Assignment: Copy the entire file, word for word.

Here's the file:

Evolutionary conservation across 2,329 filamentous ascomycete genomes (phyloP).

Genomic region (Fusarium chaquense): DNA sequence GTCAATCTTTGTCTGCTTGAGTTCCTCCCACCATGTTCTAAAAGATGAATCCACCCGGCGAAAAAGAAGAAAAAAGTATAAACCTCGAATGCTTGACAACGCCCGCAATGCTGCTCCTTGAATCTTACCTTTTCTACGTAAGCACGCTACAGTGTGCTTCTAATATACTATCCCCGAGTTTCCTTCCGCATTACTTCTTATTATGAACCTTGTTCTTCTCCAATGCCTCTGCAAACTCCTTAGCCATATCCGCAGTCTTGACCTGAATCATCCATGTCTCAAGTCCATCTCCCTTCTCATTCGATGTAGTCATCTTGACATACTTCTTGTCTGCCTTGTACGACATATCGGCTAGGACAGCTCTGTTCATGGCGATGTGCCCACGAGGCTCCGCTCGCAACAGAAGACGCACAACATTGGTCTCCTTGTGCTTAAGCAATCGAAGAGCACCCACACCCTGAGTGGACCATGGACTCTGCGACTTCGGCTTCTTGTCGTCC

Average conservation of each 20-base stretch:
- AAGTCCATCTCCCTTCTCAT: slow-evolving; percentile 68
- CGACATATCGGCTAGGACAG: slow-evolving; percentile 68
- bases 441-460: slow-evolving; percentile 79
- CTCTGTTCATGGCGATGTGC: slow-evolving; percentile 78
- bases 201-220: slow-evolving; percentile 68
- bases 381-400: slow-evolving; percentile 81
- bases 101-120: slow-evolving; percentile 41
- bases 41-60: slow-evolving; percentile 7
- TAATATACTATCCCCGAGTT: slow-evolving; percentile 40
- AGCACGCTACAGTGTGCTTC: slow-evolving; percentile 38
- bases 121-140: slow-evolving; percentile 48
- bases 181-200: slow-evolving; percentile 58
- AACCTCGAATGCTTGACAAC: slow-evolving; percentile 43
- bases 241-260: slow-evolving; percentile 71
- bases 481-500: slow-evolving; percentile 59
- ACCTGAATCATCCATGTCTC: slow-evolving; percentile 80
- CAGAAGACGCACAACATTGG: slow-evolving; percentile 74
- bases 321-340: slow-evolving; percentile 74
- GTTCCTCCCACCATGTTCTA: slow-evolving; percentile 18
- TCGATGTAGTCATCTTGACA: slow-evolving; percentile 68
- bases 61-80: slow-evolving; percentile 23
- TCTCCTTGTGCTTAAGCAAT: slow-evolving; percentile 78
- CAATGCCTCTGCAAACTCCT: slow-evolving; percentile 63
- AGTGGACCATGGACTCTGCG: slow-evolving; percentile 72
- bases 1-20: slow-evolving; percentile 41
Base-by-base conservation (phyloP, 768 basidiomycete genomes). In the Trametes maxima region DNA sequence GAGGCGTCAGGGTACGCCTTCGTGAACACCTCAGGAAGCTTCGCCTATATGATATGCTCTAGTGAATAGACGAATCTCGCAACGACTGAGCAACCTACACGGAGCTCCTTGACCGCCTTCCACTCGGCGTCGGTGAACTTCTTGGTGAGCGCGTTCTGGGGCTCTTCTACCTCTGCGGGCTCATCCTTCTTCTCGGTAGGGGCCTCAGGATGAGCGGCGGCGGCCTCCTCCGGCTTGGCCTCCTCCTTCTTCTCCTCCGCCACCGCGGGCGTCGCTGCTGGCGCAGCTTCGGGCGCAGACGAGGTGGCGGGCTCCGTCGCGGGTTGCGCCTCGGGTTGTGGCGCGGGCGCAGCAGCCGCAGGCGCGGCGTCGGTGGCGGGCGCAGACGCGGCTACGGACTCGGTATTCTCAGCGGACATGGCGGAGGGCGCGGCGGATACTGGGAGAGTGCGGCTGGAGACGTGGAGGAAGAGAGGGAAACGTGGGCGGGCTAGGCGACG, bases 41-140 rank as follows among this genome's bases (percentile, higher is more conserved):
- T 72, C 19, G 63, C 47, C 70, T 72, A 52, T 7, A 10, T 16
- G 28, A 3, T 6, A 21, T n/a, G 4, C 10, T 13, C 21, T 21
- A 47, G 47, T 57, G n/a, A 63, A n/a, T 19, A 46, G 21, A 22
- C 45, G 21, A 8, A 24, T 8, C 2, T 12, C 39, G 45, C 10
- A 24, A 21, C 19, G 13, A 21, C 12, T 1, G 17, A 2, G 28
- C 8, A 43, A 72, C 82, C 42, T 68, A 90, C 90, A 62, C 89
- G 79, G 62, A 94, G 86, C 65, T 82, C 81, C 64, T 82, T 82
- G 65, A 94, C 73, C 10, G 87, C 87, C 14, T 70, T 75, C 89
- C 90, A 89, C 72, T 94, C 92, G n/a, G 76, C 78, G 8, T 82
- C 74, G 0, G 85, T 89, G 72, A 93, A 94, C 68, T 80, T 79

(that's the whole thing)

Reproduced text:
Evolutionary conservation across 2,329 filamentous ascomycete genomes (phyloP).

Genomic region (Fusarium chaquense): DNA sequence GTCAATCTTTGTCTGCTTGAGTTCCTCCCACCATGTTCTAAAAGATGAATCCACCCGGCGAAAAAGAAGAAAAAAGTATAAACCTCGAATGCTTGACAACGCCCGCAATGCTGCTCCTTGAATCTTACCTTTTCTACGTAAGCACGCTACAGTGTGCTTCTAATATACTATCCCCGAGTTTCCTTCCGCATTACTTCTTATTATGAACCTTGTTCTTCTCCAATGCCTCTGCAAACTCCTTAGCCATATCCGCAGTCTTGACCTGAATCATCCATGTCTCAAGTCCATCTCCCTTCTCATTCGATGTAGTCATCTTGACATACTTCTTGTCTGCCTTGTACGACATATCGGCTAGGACAGCTCTGTTCATGGCGATGTGCCCACGAGGCTCCGCTCGCAACAGAAGACGCACAACATTGGTCTCCTTGTGCTTAAGCAATCGAAGAGCACCCACACCCTGAGTGGACCATGGACTCTGCGACTTCGGCTTCTTGTCGTCC

Average conservation of each 20-base stretch:
- AAGTCCATCTCCCTTCTCAT: slow-evolving; percentile 68
- CGACATATCGGCTAGGACAG: slow-evolving; percentile 68
- bases 441-460: slow-evolving; percentile 79
- CTCTGTTCATGGCGATGTGC: slow-evolving; percentile 78
- bases 201-220: slow-evolving; percentile 68
- bases 381-400: slow-evolving; percentile 81
- bases 101-120: slow-evolving; percentile 41
- bases 41-60: slow-evolving; percentile 7
- TAATATACTATCCCCGAGTT: slow-evolving; percentile 40
- AGCACGCTACAGTGTGCTTC: slow-evolving; percentile 38
- bases 121-140: slow-evolving; percentile 48
- bases 181-200: slow-evolving; percentile 58
- AACCTCGAATGCTTGACAAC: slow-evolving; percentile 43
- bases 241-260: slow-evolving; percentile 71
- bases 481-500: slow-evolving; percentile 59
- ACCTGAATCATCCATGTCTC: slow-evolving; percentile 80
- CAGAAGACGCACAACATTGG: slow-evolving; percentile 74
- bases 321-340: slow-evolving; percentile 74
- GTTCCTCCCACCATGTTCTA: slow-evolving; percentile 18
- TCGATGTAGTCATCTTGACA: slow-evolving; percentile 68
- bases 61-80: slow-evolving; percentile 23
- TCTCCTTGTGCTTAAGCAAT: slow-evolving; percentile 78
- CAATGCCTCTGCAAACTCCT: slow-evolving; percentile 63
- AGTGGACCATGGACTCTGCG: slow-evolving; percentile 72
- bases 1-20: slow-evolving; percentile 41
Base-by-base conservation (phyloP, 768 basidiomycete genomes). In the Trametes maxima region DNA sequence GAGGCGTCAGGGTACGCCTTCGTGAACACCTCAGGAAGCTTCGCCTATATGATATGCTCTAGTGAATAGACGAATCTCGCAACGACTGAGCAACCTACACGGAGCTCCTTGACCGCCTTCCACTCGGCGTCGGTGAACTTCTTGGTGAGCGCGTTCTGGGGCTCTTCTACCTCTGCGGGCTCATCCTTCTTCTCGGTAGGGGCCTCAGGATGAGCGGCGGCGGCCTCCTCCGGCTTGGCCTCCTCCTTCTTCTCCTCCGCCACCGCGGGCGTCGCTGCTGGCGCAGCTTCGGGCGCAGACGAGGTGGCGGGCTCCGTCGCGGGTTGCGCCTCGGGTTGTGGCGCGGGCGCAGCAGCCGCAGGCGCGGCGTCGGTGGCGGGCGCAGACGCGGCTACGGACTCGGTATTCTCAGCGGACATGGCGGAGGGCGCGGCGGATACTGGGAGAGTGCGGCTGGAGACGTGGAGGAAGAGAGGGAAACGTGGGCGGGCTAGGCGACG, bases 41-140 rank as follows among this genome's bases (percentile, higher is more conserved):
- T 72, C 19, G 63, C 47, C 70, T 72, A 52, T 7, A 10, T 16
- G 28, A 3, T 6, A 21, T n/a, G 4, C 10, T 13, C 21, T 21
- A 47, G 47, T 57, G n/a, A 63, A n/a, T 19, A 46, G 21, A 22
- C 45, G 21, A 8, A 24, T 8, C 2, T 12, C 39, G 45, C 10
- A 24, A 21, C 19, G 13, A 21, C 12, T 1, G 17, A 2, G 28
- C 8, A 43, A 72, C 82, C 42, T 68, A 90, C 90, A 62, C 89
- G 79, G 62, A 94, G 86, C 65, T 82, C 81, C 64, T 82, T 82
- G 65, A 94, C 73, C 10, G 87, C 87, C 14, T 70, T 75, C 89
- C 90, A 89, C 72, T 94, C 92, G n/a, G 76, C 78, G 8, T 82
- C 74, G 0, G 85, T 89, G 72, A 93, A 94, C 68, T 80, T 79